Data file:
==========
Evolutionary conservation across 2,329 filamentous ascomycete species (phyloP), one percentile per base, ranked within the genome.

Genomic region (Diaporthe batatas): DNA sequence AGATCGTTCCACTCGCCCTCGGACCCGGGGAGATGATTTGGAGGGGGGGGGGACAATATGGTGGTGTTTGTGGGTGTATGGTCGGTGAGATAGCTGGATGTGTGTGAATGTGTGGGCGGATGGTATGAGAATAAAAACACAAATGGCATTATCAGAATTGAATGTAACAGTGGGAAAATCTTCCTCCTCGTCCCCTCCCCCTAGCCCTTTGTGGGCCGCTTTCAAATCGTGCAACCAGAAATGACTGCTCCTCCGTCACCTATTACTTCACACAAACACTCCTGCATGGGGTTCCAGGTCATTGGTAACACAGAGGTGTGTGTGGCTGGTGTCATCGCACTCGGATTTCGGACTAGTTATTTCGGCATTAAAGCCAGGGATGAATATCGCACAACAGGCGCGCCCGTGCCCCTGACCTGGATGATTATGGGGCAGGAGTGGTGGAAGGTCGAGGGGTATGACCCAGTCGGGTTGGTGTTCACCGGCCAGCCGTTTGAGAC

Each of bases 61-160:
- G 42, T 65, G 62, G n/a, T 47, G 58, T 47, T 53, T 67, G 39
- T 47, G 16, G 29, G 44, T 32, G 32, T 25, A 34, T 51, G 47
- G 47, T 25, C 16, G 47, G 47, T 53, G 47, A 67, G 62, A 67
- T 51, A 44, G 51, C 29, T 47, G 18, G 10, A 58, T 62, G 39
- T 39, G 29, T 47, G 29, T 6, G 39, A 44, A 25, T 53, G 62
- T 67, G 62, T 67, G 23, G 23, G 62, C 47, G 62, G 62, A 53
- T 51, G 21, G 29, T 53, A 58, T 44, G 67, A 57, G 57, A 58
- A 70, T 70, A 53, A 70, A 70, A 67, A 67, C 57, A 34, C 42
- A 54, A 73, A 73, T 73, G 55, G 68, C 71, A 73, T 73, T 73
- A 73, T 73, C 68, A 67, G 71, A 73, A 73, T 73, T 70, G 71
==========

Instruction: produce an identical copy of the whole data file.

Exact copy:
Evolutionary conservation across 2,329 filamentous ascomycete species (phyloP), one percentile per base, ranked within the genome.

Genomic region (Diaporthe batatas): DNA sequence AGATCGTTCCACTCGCCCTCGGACCCGGGGAGATGATTTGGAGGGGGGGGGGACAATATGGTGGTGTTTGTGGGTGTATGGTCGGTGAGATAGCTGGATGTGTGTGAATGTGTGGGCGGATGGTATGAGAATAAAAACACAAATGGCATTATCAGAATTGAATGTAACAGTGGGAAAATCTTCCTCCTCGTCCCCTCCCCCTAGCCCTTTGTGGGCCGCTTTCAAATCGTGCAACCAGAAATGACTGCTCCTCCGTCACCTATTACTTCACACAAACACTCCTGCATGGGGTTCCAGGTCATTGGTAACACAGAGGTGTGTGTGGCTGGTGTCATCGCACTCGGATTTCGGACTAGTTATTTCGGCATTAAAGCCAGGGATGAATATCGCACAACAGGCGCGCCCGTGCCCCTGACCTGGATGATTATGGGGCAGGAGTGGTGGAAGGTCGAGGGGTATGACCCAGTCGGGTTGGTGTTCACCGGCCAGCCGTTTGAGAC

Each of bases 61-160:
- G 42, T 65, G 62, G n/a, T 47, G 58, T 47, T 53, T 67, G 39
- T 47, G 16, G 29, G 44, T 32, G 32, T 25, A 34, T 51, G 47
- G 47, T 25, C 16, G 47, G 47, T 53, G 47, A 67, G 62, A 67
- T 51, A 44, G 51, C 29, T 47, G 18, G 10, A 58, T 62, G 39
- T 39, G 29, T 47, G 29, T 6, G 39, A 44, A 25, T 53, G 62
- T 67, G 62, T 67, G 23, G 23, G 62, C 47, G 62, G 62, A 53
- T 51, G 21, G 29, T 53, A 58, T 44, G 67, A 57, G 57, A 58
- A 70, T 70, A 53, A 70, A 70, A 67, A 67, C 57, A 34, C 42
- A 54, A 73, A 73, T 73, G 55, G 68, C 71, A 73, T 73, T 73
- A 73, T 73, C 68, A 67, G 71, A 73, A 73, T 73, T 70, G 71